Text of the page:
What are some of the factors that make a business < --> customer community succeed?
Clear goals and purpose. Does the focus hit a pain point? Does it make people want to help? Businesses obviously want to improve business operations and/or enhance their brand to protect their customers from poaching by competitors. Unfortunately, that is not why the members will be joining. Make sure the “what’s in it for me”, with “me” being the customer/member, is the focal point.
Governance by the community itself. Strong communities are self-governing. This can be a tough issue for business leaders to get past, when they are used to controlling a group’s dynamics. Remember that members of the community are volunteers, and they have their own agendas for being there. Articulate the company’s desired outcomes, then let the community determine how to get there.
The right talent — both moderators and members. Having trained and experienced moderators is especially important in the beginning. They will create a welcoming environment, encourage dialogue and establish the right kinds of group interactions. The right members are also important. There needs to be a critical mass of members, since only a fraction of them will participate at any given time, and they need to be members with direct experience with the product/service. Remember the 50-20-10-1 Rule. 50% of members will actively participate, 20% will actively consume/produce content, 10% will chime in to rate/vote and give opinions, and only 1% will develop/innovate content.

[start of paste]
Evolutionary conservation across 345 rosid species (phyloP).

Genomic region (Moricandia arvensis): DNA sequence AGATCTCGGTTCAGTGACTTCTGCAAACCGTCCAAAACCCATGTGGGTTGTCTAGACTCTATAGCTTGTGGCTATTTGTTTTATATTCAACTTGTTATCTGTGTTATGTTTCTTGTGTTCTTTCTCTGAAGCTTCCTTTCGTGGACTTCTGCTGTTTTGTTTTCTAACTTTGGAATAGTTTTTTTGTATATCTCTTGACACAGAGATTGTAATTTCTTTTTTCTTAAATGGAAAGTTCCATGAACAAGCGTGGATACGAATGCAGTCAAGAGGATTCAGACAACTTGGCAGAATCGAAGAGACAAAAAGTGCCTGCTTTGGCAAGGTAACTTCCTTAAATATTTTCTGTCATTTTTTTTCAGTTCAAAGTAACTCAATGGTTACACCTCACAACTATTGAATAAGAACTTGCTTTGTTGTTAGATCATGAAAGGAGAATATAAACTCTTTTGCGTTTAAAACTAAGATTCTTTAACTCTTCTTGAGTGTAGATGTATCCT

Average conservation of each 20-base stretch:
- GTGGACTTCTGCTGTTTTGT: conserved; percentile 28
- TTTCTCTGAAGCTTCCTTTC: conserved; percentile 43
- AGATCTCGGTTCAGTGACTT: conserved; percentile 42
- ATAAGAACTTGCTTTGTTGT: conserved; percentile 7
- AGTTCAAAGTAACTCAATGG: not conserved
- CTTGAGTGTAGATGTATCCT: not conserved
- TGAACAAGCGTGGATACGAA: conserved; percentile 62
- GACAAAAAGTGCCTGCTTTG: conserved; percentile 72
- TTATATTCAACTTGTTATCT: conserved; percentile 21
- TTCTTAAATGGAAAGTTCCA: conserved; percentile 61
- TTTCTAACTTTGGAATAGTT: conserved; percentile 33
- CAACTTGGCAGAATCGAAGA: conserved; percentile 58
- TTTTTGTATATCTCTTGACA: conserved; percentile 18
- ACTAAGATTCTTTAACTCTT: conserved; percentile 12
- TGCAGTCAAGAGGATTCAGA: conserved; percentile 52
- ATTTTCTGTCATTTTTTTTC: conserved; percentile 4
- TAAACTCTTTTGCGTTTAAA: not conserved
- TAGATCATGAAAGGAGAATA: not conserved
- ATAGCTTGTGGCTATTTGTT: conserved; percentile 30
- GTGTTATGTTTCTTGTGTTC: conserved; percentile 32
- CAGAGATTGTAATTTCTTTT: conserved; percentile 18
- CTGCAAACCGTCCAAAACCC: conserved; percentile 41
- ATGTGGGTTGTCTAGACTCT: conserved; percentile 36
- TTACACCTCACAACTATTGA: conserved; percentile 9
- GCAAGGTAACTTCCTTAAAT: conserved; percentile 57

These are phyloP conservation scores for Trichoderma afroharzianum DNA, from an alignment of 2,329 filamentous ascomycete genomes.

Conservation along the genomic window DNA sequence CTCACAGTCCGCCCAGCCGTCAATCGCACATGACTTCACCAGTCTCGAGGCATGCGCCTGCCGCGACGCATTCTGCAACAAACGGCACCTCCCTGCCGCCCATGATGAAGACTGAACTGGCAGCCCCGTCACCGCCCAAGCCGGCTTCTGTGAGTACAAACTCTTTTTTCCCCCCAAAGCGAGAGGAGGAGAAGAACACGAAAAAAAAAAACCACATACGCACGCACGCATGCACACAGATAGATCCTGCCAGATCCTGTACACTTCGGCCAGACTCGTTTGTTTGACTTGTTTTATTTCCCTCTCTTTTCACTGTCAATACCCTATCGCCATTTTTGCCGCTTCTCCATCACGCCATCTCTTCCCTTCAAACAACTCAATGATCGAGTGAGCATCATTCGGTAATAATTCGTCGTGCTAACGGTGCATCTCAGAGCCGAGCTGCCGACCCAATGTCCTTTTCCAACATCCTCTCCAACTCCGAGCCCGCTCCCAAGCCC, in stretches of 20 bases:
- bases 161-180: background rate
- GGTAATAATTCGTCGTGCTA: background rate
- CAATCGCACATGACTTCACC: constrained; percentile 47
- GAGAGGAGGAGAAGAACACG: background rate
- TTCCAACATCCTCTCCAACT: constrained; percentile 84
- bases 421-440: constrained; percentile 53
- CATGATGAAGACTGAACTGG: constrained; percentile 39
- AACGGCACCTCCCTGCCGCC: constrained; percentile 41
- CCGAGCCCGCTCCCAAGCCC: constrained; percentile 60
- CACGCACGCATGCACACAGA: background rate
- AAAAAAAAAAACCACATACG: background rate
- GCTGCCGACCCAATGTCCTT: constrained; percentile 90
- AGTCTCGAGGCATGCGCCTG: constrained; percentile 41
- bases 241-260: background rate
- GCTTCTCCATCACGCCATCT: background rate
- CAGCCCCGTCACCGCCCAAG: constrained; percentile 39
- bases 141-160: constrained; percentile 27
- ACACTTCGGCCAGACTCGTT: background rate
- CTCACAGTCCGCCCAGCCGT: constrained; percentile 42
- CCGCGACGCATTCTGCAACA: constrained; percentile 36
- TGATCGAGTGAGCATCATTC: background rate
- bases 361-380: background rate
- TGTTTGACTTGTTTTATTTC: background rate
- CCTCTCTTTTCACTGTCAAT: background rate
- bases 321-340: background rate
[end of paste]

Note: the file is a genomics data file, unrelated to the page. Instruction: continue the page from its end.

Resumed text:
Time/commitment. Communities run on trust, and it may take months for the community to establish the right level of trust. Businesses should not start a community and expect quantifiable results for a period of time, usually at least three months. The business is going to have to show it is committed to the community by not rushing the natural development of the social relationships that will give the community its true value later.
Topics that matter. Moderators and key customers can help to drive the discussions initially to topics that are meaningful to the community. By skillful moderation, they will draw in members to comment, and draw out other topics of interest. Businesses should be cautious about focusing questions/topics too specifically on the business’ needs or point of view.
Collaborative interaction and group structure. This is the ideal to aim for, and it will emerge organically in the right technology and social environment.
Measure the right things. Avoid measuring traditional web site statistics (page hits, unique users, log in sites). A few of the meaningful types of things businesses need to measure include: type/scale of collaborations, member engagement, referrals, lurkers who become active, member satisfaction, comments per post, average time for response, product improvement ideas, and percentage of posts that get an answer.
In other words, create a critical mass of good minds, and then stimulate them to spark off each other. Everyone will be satisfied when that happens. Simple, right? :-) Here and here is further information that might be useful.